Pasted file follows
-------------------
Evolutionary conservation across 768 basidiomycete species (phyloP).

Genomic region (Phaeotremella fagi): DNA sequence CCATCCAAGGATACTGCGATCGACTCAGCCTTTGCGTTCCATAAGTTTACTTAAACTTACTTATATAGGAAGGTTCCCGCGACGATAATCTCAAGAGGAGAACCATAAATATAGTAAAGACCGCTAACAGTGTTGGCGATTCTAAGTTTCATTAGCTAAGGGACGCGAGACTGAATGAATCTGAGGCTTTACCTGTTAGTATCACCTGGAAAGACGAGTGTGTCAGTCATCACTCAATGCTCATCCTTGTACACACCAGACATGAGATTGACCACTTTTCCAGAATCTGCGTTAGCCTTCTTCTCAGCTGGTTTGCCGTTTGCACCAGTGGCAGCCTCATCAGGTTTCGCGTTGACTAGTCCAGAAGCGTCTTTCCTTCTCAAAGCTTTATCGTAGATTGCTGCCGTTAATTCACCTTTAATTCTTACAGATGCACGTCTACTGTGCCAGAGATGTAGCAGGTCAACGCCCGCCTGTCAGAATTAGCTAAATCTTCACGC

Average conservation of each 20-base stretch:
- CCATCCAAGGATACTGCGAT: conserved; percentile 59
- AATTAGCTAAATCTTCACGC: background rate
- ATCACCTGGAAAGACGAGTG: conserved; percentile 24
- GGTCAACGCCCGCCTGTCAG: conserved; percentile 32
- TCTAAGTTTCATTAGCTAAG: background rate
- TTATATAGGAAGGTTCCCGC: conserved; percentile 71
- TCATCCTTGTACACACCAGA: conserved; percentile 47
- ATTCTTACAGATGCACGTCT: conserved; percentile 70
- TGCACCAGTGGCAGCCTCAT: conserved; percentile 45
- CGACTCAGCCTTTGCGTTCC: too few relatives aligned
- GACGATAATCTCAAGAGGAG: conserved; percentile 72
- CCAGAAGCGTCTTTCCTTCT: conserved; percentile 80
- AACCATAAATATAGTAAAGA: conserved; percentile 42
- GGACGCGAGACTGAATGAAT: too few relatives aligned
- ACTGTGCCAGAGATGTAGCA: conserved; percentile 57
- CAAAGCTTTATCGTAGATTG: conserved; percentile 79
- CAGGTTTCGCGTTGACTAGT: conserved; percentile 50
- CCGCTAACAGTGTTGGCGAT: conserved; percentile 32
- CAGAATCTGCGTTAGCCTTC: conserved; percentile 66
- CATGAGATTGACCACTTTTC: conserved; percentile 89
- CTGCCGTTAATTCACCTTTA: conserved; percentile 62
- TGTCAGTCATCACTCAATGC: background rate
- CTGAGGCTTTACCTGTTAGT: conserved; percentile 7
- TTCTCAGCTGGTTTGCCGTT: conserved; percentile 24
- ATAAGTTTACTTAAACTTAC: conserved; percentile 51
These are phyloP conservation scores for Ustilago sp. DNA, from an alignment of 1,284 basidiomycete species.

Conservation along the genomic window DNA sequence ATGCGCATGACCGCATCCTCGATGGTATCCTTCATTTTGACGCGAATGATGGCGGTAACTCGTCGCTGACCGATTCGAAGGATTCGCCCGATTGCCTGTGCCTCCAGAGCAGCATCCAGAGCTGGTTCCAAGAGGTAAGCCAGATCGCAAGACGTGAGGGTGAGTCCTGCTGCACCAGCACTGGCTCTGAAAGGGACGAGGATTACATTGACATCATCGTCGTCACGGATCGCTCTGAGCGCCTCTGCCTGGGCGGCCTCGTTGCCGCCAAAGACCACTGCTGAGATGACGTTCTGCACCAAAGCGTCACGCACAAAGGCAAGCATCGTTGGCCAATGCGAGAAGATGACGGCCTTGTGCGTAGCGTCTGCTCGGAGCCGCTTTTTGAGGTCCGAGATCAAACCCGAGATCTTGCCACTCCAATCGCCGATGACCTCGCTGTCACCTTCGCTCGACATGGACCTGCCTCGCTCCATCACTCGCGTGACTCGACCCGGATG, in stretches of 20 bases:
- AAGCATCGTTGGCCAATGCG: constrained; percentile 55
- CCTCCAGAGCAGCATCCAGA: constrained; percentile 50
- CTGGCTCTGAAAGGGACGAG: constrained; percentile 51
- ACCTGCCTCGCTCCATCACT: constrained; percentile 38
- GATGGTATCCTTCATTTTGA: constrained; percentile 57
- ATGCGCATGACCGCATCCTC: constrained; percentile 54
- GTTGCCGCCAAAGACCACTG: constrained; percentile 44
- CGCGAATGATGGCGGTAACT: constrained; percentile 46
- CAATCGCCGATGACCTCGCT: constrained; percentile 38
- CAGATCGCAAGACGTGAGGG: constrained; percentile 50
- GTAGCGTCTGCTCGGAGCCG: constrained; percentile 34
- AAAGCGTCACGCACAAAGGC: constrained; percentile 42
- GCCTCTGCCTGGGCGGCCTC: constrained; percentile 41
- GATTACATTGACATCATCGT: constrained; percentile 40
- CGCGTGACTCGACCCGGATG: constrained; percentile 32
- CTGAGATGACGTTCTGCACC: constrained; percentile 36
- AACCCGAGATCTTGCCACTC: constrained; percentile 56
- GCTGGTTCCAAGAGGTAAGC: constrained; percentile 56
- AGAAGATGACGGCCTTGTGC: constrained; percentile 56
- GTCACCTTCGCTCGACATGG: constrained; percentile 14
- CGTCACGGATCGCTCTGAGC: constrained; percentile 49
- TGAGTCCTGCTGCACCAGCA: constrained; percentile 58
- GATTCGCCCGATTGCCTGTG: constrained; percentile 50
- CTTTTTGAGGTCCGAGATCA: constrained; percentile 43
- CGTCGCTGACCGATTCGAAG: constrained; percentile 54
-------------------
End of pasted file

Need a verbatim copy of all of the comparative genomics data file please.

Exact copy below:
Evolutionary conservation across 768 basidiomycete species (phyloP).

Genomic region (Phaeotremella fagi): DNA sequence CCATCCAAGGATACTGCGATCGACTCAGCCTTTGCGTTCCATAAGTTTACTTAAACTTACTTATATAGGAAGGTTCCCGCGACGATAATCTCAAGAGGAGAACCATAAATATAGTAAAGACCGCTAACAGTGTTGGCGATTCTAAGTTTCATTAGCTAAGGGACGCGAGACTGAATGAATCTGAGGCTTTACCTGTTAGTATCACCTGGAAAGACGAGTGTGTCAGTCATCACTCAATGCTCATCCTTGTACACACCAGACATGAGATTGACCACTTTTCCAGAATCTGCGTTAGCCTTCTTCTCAGCTGGTTTGCCGTTTGCACCAGTGGCAGCCTCATCAGGTTTCGCGTTGACTAGTCCAGAAGCGTCTTTCCTTCTCAAAGCTTTATCGTAGATTGCTGCCGTTAATTCACCTTTAATTCTTACAGATGCACGTCTACTGTGCCAGAGATGTAGCAGGTCAACGCCCGCCTGTCAGAATTAGCTAAATCTTCACGC

Average conservation of each 20-base stretch:
- CCATCCAAGGATACTGCGAT: conserved; percentile 59
- AATTAGCTAAATCTTCACGC: background rate
- ATCACCTGGAAAGACGAGTG: conserved; percentile 24
- GGTCAACGCCCGCCTGTCAG: conserved; percentile 32
- TCTAAGTTTCATTAGCTAAG: background rate
- TTATATAGGAAGGTTCCCGC: conserved; percentile 71
- TCATCCTTGTACACACCAGA: conserved; percentile 47
- ATTCTTACAGATGCACGTCT: conserved; percentile 70
- TGCACCAGTGGCAGCCTCAT: conserved; percentile 45
- CGACTCAGCCTTTGCGTTCC: too few relatives aligned
- GACGATAATCTCAAGAGGAG: conserved; percentile 72
- CCAGAAGCGTCTTTCCTTCT: conserved; percentile 80
- AACCATAAATATAGTAAAGA: conserved; percentile 42
- GGACGCGAGACTGAATGAAT: too few relatives aligned
- ACTGTGCCAGAGATGTAGCA: conserved; percentile 57
- CAAAGCTTTATCGTAGATTG: conserved; percentile 79
- CAGGTTTCGCGTTGACTAGT: conserved; percentile 50
- CCGCTAACAGTGTTGGCGAT: conserved; percentile 32
- CAGAATCTGCGTTAGCCTTC: conserved; percentile 66
- CATGAGATTGACCACTTTTC: conserved; percentile 89
- CTGCCGTTAATTCACCTTTA: conserved; percentile 62
- TGTCAGTCATCACTCAATGC: background rate
- CTGAGGCTTTACCTGTTAGT: conserved; percentile 7
- TTCTCAGCTGGTTTGCCGTT: conserved; percentile 24
- ATAAGTTTACTTAAACTTAC: conserved; percentile 51
These are phyloP conservation scores for Ustilago sp. DNA, from an alignment of 1,284 basidiomycete species.

Conservation along the genomic window DNA sequence ATGCGCATGACCGCATCCTCGATGGTATCCTTCATTTTGACGCGAATGATGGCGGTAACTCGTCGCTGACCGATTCGAAGGATTCGCCCGATTGCCTGTGCCTCCAGAGCAGCATCCAGAGCTGGTTCCAAGAGGTAAGCCAGATCGCAAGACGTGAGGGTGAGTCCTGCTGCACCAGCACTGGCTCTGAAAGGGACGAGGATTACATTGACATCATCGTCGTCACGGATCGCTCTGAGCGCCTCTGCCTGGGCGGCCTCGTTGCCGCCAAAGACCACTGCTGAGATGACGTTCTGCACCAAAGCGTCACGCACAAAGGCAAGCATCGTTGGCCAATGCGAGAAGATGACGGCCTTGTGCGTAGCGTCTGCTCGGAGCCGCTTTTTGAGGTCCGAGATCAAACCCGAGATCTTGCCACTCCAATCGCCGATGACCTCGCTGTCACCTTCGCTCGACATGGACCTGCCTCGCTCCATCACTCGCGTGACTCGACCCGGATG, in stretches of 20 bases:
- AAGCATCGTTGGCCAATGCG: constrained; percentile 55
- CCTCCAGAGCAGCATCCAGA: constrained; percentile 50
- CTGGCTCTGAAAGGGACGAG: constrained; percentile 51
- ACCTGCCTCGCTCCATCACT: constrained; percentile 38
- GATGGTATCCTTCATTTTGA: constrained; percentile 57
- ATGCGCATGACCGCATCCTC: constrained; percentile 54
- GTTGCCGCCAAAGACCACTG: constrained; percentile 44
- CGCGAATGATGGCGGTAACT: constrained; percentile 46
- CAATCGCCGATGACCTCGCT: constrained; percentile 38
- CAGATCGCAAGACGTGAGGG: constrained; percentile 50
- GTAGCGTCTGCTCGGAGCCG: constrained; percentile 34
- AAAGCGTCACGCACAAAGGC: constrained; percentile 42
- GCCTCTGCCTGGGCGGCCTC: constrained; percentile 41
- GATTACATTGACATCATCGT: constrained; percentile 40
- CGCGTGACTCGACCCGGATG: constrained; percentile 32
- CTGAGATGACGTTCTGCACC: constrained; percentile 36
- AACCCGAGATCTTGCCACTC: constrained; percentile 56
- GCTGGTTCCAAGAGGTAAGC: constrained; percentile 56
- AGAAGATGACGGCCTTGTGC: constrained; percentile 56
- GTCACCTTCGCTCGACATGG: constrained; percentile 14
- CGTCACGGATCGCTCTGAGC: constrained; percentile 49
- TGAGTCCTGCTGCACCAGCA: constrained; percentile 58
- GATTCGCCCGATTGCCTGTG: constrained; percentile 50
- CTTTTTGAGGTCCGAGATCA: constrained; percentile 43
- CGTCGCTGACCGATTCGAAG: constrained; percentile 54